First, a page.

Communication: magician example

Imag­ine that you and I are both ma­gi­ci­ans, perform­ing a trick where I think of a card from a deck of cards and then leave the room, at which point you en­ter the room and have to guess which card I picked. To perform this trick, I leave some In­for­ma­tion in the room that al­lows you to figure out which card I picked. I do this by en­cod­ing a mes­sage into the en­vi­ron­ment (us­ing ob­jects that can carry data). Let’s say that our props table in­cludes (among other things) a coin and two dice (one red, one blue). As­sume I have the abil­ity to (with­out the au­di­ence notic­ing) place the coin and the two dice how­ever I like be­fore leav­ing the room. Those three ob­jects have a Data ca­pac­ity of \(\log_2(2 \times 6 \times 6) \approx 6.17\) bits. I can use those ob­jects to rep­re­sent the en­cod­ing of the mes­sage I want to send to you.

The mes­sages that I want to send are mes­sages say­ing which card I’m think­ing of. Ex­am­ple mes­sages in­clude the mes­sage say­ing that I’m think­ing of the ace of spades, or mes­sages say­ing that I’m think­ing of the king of hearts.

The usual way that hu­mans en­code mes­sages like these is to use phys­i­cal ob­jects like pres­sure waves in air or pix­els on a screen or ink on pa­per ar­ranged to look like the fol­low­ing pat­terns: “my card is the ace of spades” or “my card is the king of hearts.” (Don’t con­fuse the mes­sage with the en­cod­ing.)

Those sen­tences are pretty long, though: 28 and 29 let­ters, re­spec­tively. A coin and two dice can’t carry 29 char­ac­ters. For­tu­nately, we don’t need all those char­ac­ters: I can eas­ily en­code a mes­sage about which card I’m think­ing of us­ing only two char­ac­ters, a rank and a suit, such as \(A♠\) or \(K♡.\) and so on. How­ever, the coin and dice don’t nat­u­rally carry rank and suit sym­bols on them.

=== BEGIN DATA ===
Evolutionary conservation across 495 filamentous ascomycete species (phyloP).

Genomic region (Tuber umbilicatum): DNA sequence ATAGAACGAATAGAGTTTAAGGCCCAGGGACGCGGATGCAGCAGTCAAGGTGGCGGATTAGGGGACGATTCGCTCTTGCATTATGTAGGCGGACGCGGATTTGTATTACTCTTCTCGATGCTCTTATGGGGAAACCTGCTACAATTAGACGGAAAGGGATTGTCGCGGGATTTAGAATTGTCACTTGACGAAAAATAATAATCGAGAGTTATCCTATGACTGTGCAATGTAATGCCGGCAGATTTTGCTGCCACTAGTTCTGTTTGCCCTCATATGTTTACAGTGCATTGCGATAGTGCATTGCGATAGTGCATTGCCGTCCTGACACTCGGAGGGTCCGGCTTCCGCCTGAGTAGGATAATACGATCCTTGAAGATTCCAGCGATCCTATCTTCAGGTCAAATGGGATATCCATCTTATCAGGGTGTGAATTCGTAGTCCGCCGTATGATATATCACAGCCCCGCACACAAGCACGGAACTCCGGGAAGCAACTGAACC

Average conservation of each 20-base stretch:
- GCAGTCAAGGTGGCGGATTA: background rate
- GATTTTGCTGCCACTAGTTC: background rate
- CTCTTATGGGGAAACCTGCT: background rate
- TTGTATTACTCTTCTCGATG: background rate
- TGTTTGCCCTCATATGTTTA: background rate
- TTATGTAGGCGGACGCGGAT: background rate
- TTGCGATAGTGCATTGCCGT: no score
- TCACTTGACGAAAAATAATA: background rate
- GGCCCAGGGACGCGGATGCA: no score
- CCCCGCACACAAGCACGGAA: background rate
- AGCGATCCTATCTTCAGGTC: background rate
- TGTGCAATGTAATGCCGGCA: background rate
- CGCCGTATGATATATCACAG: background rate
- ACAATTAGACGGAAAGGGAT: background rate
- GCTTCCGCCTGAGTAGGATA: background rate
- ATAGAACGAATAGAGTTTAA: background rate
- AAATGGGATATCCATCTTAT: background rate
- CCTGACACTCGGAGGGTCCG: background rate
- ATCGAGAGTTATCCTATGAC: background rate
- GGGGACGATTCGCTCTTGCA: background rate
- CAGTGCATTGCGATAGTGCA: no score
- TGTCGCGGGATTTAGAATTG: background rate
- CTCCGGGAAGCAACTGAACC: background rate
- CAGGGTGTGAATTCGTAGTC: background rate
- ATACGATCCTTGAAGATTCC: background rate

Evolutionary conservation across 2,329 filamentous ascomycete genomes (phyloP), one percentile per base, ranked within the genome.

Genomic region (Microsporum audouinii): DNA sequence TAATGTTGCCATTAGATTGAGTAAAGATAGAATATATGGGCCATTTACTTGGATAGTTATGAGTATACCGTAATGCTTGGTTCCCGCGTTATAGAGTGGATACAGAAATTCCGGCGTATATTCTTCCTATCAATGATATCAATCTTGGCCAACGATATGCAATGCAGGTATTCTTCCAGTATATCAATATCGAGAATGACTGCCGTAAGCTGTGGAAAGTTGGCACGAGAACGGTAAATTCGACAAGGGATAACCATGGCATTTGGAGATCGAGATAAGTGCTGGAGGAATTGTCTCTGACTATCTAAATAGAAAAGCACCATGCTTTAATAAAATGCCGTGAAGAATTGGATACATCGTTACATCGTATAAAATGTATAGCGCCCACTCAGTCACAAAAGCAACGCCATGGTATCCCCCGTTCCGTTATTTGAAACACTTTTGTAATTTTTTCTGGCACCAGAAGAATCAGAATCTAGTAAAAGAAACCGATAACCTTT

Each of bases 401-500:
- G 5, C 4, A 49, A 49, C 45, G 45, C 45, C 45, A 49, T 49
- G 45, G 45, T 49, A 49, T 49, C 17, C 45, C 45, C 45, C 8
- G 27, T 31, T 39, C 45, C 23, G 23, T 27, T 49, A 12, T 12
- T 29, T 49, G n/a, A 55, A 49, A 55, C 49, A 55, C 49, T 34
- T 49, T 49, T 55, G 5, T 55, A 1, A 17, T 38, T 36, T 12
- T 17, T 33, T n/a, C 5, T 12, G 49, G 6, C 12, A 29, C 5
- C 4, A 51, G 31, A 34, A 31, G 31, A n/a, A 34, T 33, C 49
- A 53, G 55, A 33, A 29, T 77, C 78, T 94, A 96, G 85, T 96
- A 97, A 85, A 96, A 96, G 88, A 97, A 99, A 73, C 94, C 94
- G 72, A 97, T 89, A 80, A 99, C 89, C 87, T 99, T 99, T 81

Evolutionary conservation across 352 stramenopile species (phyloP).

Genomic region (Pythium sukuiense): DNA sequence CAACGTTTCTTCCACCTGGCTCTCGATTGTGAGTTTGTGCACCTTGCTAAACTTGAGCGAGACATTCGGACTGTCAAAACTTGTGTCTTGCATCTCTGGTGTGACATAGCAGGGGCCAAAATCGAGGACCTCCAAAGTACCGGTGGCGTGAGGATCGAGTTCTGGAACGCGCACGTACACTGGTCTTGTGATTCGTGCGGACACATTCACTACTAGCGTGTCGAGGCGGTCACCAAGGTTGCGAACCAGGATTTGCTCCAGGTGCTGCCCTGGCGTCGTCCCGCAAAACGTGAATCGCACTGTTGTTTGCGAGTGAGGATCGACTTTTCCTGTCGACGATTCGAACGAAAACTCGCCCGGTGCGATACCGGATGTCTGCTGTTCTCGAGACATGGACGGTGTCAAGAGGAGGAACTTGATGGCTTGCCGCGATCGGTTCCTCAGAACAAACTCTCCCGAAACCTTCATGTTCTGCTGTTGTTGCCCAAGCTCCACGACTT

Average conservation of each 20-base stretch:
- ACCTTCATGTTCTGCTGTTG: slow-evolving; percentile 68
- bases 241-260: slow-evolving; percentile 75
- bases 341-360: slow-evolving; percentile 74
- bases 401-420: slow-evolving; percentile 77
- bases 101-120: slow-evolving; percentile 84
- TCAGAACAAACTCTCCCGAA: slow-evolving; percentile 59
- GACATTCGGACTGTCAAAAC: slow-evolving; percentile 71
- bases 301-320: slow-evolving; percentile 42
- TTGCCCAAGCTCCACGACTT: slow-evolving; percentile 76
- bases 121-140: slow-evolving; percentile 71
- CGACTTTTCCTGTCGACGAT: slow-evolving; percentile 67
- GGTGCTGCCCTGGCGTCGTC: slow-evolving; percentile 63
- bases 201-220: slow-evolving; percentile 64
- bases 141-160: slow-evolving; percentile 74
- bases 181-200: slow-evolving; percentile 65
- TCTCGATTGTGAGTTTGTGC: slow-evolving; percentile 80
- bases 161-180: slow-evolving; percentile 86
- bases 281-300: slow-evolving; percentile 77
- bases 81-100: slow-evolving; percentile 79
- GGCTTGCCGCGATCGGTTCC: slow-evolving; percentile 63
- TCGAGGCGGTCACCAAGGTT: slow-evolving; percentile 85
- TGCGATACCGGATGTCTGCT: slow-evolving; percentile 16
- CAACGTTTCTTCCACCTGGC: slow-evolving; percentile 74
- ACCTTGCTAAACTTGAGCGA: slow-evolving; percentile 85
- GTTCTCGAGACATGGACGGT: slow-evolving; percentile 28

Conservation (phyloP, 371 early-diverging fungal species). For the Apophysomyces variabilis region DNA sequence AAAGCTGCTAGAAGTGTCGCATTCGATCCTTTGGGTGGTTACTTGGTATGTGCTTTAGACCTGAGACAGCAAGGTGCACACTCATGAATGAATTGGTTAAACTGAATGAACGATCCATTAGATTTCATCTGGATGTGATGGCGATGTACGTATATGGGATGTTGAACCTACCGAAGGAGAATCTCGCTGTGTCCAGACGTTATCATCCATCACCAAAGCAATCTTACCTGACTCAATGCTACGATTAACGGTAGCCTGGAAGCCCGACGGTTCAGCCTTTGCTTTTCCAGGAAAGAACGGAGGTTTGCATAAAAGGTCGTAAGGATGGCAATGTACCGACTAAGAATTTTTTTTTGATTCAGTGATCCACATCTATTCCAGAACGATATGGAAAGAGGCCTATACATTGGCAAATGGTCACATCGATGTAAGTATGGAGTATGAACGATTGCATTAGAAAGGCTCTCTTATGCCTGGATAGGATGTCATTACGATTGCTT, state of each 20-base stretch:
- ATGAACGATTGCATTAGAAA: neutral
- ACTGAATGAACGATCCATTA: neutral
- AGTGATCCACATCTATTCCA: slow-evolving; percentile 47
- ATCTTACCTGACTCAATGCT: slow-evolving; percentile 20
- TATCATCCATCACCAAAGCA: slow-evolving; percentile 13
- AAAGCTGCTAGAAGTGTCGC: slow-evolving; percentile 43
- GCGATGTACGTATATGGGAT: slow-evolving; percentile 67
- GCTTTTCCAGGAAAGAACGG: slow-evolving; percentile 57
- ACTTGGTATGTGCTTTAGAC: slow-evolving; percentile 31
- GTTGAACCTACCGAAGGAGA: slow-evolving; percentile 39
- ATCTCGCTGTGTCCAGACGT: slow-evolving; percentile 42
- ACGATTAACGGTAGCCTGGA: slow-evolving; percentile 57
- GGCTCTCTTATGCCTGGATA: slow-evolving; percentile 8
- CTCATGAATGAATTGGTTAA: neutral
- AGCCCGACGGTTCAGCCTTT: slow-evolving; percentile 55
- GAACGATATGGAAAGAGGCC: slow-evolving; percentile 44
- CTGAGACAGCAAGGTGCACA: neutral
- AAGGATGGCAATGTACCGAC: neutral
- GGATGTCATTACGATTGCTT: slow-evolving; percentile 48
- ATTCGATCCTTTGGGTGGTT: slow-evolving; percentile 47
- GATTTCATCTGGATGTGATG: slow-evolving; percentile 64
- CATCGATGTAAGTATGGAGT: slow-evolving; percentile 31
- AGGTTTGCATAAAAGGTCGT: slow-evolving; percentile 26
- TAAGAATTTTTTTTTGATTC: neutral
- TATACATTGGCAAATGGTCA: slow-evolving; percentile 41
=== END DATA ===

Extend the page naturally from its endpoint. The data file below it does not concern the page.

How­ever, there are only 52 pos­si­ble mes­sages I might want to en­code, and the coin and dice can be put into \(2 \cdot 6 \cdot 6 = 72\) differ­ent con­figu­ra­tions. Thus, if we’re clever, and choose a de­cod­ing scheme ahead of time, then I can set those ob­jects in such a way that when you see them, you know which card I’m think­ing of. Let’s say we’ve agreed on the fol­low­ing de­cod­ing scheme:

  1. If the coin is heads, the card is red. If the coin is tails, the card is black.

  2. If the red die is a 1, 2, or 3 then the suit is ei­ther spades or hearts. Other­wise, the suit is ei­ther clubs or di­a­monds.

  3. If the red die is a 1 or 4, the card is ei­ther A, 2, 3, 4, 5, or 6. If the red die is a 2 or 5, the card is ei­ther 7, 8, 9, 10, J, or Q. If the red die is a 3 or a 6, the card is a K.

  4. If the blue die is 1, the card is ei­ther A or 7 or K; if the blue die is 2, the card is ei­ther 2 or 8 or K; If the blue die is 3, the card is ei­ther 3 or 9 or K; and so on.

When you walk in the room, you can glance at the coin and the two dice and know which card I picked. If you see that the coin is tails-up, the red die is 1-up, and the blue die is 2-up, then you know that the card is black, ei­ther spades or hearts, be­tween A and 6, and ei­ther 2 or 8 — in other words, the card is the 2 of spades.